The Bahishti Darwaza, or Gateway to Paradise, at the shrine of Baba Fariduddin Shakarganj in Pakpattan opens for only five days a year. Sitting atop what must be an ancient mound, the shrine looks over all of Pakpattan, a city that gradually developed around the grave of this 12th century Sufi saint, head of the Chisti Sufi order.
Here, Baba Farid, who also happens to be the first classical Punjabi Sufi poet, is believed to have taught his students in a modest madrassa. One of them was Nizamuddin Auliya, who eventually became the head of the Chisti Sufi order. In fact, the name of Bahishti Darwaza is attributed to Nizamuddin Auliya, who is reported to have once dreamt of the Prophet passing through this door and saying that whoever passes through this door will enter paradise.
One of two doors leading into the shrine, the door is only opened on the occasion of the saint’s urs, or death anniversary, when a large festival is organised at the shrine. Devotees flock to Pakpattan to partake in this celebration, and almost a million of them manage to pass through this door and exit the shrine through the other, in the hope of securing paradise for themselves. The door remains open for ordinary devotees for the first two nights while the last three nights are reserved for VIPs, including ministers, commissioners and police officers.
Following this custom, on the fourth night on September 20 – which happened to be the ninth night of Muharram – the commissioner of the district was invited. The commissioner was accompanied by the district police officer, responsible for security at the shrine. Sufi shrines across Pakistan have come under attack in the last few years. In 2010, a bomb blast outside the shrine of Baba Farid resulted in the death of six persons.
Soon after the two officers had passed through the door, there was a ruckus at the shrine. Egged on by one of its caretakers, devotees started protesting against the officers, accusing them of breaking a centuries-old tradition. Both officers were women. And according to the shrine’s tradition, no woman can pass through the door or enter the inner sanctuary, where Baba Farid’s grave is located.
This tradition exists across all Sufi shrines. The argument goes that the presence of a menstruating woman – menstruation being an “inherently impure process” – might defile the purity of the shrine. How dare these women, irrespective of their official ranks, cross a threshold that their sex does not allow them to, the caretaker argued. Even Benazir Bhutto was not allowed to cross this threshold when she visited the shrine in the 1990s, he said, stating the fact as a matter of pride.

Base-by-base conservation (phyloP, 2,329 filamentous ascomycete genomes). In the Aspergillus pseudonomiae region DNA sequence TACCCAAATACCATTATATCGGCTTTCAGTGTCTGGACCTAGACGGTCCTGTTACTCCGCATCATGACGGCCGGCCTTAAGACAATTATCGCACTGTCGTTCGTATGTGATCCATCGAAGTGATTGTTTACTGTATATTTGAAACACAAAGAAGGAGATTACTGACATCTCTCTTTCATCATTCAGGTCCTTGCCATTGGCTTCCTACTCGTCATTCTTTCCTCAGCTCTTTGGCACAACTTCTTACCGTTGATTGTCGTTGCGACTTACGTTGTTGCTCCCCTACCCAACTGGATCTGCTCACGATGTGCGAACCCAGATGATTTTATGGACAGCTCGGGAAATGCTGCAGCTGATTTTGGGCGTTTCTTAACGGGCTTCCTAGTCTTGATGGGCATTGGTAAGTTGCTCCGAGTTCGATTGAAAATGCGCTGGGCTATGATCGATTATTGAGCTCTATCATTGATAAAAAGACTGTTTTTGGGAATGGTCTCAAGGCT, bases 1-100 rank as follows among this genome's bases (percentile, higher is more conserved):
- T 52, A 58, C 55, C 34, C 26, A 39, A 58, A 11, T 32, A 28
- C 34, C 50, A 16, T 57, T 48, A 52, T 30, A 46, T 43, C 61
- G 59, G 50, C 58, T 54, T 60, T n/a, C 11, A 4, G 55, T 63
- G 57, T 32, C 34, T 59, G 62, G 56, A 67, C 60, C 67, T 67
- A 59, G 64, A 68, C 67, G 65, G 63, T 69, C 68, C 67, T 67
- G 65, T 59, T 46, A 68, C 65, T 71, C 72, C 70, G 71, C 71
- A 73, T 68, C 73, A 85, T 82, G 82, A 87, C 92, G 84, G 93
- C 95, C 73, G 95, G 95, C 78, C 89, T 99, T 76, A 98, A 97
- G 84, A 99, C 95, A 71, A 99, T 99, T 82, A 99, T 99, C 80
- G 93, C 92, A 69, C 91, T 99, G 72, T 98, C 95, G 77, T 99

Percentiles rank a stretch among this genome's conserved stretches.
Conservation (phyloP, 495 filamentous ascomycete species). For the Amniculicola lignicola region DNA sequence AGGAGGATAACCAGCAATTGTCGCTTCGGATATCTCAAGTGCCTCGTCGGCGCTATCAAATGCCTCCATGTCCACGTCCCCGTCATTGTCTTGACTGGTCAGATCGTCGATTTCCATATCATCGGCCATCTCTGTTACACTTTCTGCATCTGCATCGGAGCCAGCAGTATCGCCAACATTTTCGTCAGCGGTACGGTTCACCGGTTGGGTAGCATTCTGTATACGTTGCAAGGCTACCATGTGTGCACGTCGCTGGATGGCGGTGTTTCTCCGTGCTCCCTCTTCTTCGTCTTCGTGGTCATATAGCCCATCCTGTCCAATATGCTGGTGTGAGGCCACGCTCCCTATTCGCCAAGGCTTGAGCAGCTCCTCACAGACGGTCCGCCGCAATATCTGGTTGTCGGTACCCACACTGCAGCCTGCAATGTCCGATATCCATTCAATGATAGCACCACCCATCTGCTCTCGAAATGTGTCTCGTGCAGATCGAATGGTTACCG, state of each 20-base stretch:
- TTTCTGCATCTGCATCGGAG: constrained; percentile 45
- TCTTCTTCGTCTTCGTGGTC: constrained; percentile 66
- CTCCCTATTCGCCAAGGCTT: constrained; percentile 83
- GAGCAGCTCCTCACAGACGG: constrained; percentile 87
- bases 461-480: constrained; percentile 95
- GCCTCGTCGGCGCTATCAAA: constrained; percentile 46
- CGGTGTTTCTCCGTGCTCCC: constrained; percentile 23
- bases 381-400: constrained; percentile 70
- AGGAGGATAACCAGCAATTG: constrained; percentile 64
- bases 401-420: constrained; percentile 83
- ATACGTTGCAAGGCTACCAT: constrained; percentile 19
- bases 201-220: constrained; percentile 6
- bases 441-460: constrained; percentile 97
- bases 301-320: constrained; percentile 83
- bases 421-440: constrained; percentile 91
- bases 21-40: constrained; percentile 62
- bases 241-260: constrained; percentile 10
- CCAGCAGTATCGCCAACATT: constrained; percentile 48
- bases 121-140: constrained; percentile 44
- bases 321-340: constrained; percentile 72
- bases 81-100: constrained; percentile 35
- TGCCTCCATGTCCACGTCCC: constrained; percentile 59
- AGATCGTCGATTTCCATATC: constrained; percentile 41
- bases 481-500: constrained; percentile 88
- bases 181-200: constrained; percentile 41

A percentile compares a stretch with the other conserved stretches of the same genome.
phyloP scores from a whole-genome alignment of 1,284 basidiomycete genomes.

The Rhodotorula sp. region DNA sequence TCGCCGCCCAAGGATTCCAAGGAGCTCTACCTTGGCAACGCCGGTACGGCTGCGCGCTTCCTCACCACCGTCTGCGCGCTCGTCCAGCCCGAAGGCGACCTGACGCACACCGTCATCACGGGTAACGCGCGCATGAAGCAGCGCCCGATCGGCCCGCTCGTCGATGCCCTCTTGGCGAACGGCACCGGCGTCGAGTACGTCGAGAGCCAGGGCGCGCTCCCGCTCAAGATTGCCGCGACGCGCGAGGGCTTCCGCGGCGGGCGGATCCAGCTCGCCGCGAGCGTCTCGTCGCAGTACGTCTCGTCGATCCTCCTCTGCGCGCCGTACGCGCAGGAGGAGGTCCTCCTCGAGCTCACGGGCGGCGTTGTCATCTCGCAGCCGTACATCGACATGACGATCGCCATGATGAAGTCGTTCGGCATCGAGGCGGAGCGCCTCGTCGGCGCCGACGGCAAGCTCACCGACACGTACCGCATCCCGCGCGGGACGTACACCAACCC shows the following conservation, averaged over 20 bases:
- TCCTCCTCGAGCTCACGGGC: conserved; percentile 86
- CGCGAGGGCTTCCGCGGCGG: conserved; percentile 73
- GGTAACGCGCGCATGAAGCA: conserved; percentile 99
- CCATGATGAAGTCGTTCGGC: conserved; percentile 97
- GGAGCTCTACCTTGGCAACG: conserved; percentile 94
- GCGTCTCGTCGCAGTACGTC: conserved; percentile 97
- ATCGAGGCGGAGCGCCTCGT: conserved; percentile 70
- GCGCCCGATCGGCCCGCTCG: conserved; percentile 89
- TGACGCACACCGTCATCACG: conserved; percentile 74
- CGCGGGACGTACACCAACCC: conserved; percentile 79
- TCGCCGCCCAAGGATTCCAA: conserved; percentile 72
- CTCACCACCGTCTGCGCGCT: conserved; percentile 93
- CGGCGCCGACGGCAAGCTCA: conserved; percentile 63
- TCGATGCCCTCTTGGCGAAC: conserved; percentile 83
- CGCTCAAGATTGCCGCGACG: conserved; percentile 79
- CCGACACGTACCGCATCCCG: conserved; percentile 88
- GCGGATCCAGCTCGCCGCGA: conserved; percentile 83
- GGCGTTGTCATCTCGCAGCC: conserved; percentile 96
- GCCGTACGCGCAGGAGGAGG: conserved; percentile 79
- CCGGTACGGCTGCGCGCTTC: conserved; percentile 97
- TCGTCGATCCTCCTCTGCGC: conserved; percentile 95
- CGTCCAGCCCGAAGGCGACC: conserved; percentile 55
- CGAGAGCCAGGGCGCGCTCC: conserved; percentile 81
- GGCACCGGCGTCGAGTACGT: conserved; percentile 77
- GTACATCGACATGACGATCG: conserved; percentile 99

A Sabarimala-like verdict in Pakistan?
It is ironic that Sufi shrines, in many ways, challenge the conventionalities of traditional religion and societal mores, and yet maintain such patriarchal and misogynistic notions. The absurdity of the tradition becomes more blatant if one reflects on several rituals and rites at these shrines that are expressed in a highly feminised form. For example, shrines celebrate the death anniversary of the Sufi saint instead of his birth anniversary. The urs festival symbolically represents a marriage, when the Sufi (bride) finally becomes one with the Divine (bridegroom). It is for this reason that a devotee in Sufi poetry always refers to himself as a woman.
Even in the hagiographical literature of the Sufis, one would find these expressions of femininity. For example, it is believed that the 17th century mystic Bulleh Shah learned how to dance at the abode of a courtesan in an attempt to appease his master, Shah Inayat, whom he had angered. It was by dancing with ghungroo in his feet that Bulleh Shah managed to win over Shah Inayat again. The audacity of the act is clearly understood if one keeps in mind that Bulleh Shah belonged to the Syed caste, direct descendants of the Prophet and the highest caste in the folk spiritual caste hierarchy. His becoming the apprentice of a courtesan was the ultimate act of rebellion, a defiance of the very notions of “purity” and an embracing of the “impure”. However, these notions of purity and impurity continue to survive at his shrine in Kasur, where, similar to other Sufi shrines, the entry of women is forbidden, for fear that they may be in an “impure” state.
The story of the shrine of Shah Hussain in Lahore is no different. The 16th century Sufi saint, like Bulleh Shah, through his poetry and his life, challenged the very notions of sacred and profane, turning profane into sacred and vice versa. Yet, today, in the name of purity and sanctity, caretakers at his shrine continue to perform the very acts of profanity he rejected.
The Indian Supreme Court’s judgement on September 28 allowing women of all ages to enter the Sabarimala temple is landmark. Upholding the right to religion, the judgement attacks the foundation of patriarchy. One can hope that one day, a similar judgment in the Pakistani context can also be made. For now, it seems even the state officials, responsible for providing security to the shrine, are not above the grip of patriarchy.
Haroon Khalid is the author of four books. His latest book, Imagining Lahore: The City That Is, The City That Was, was published by Penguin Random House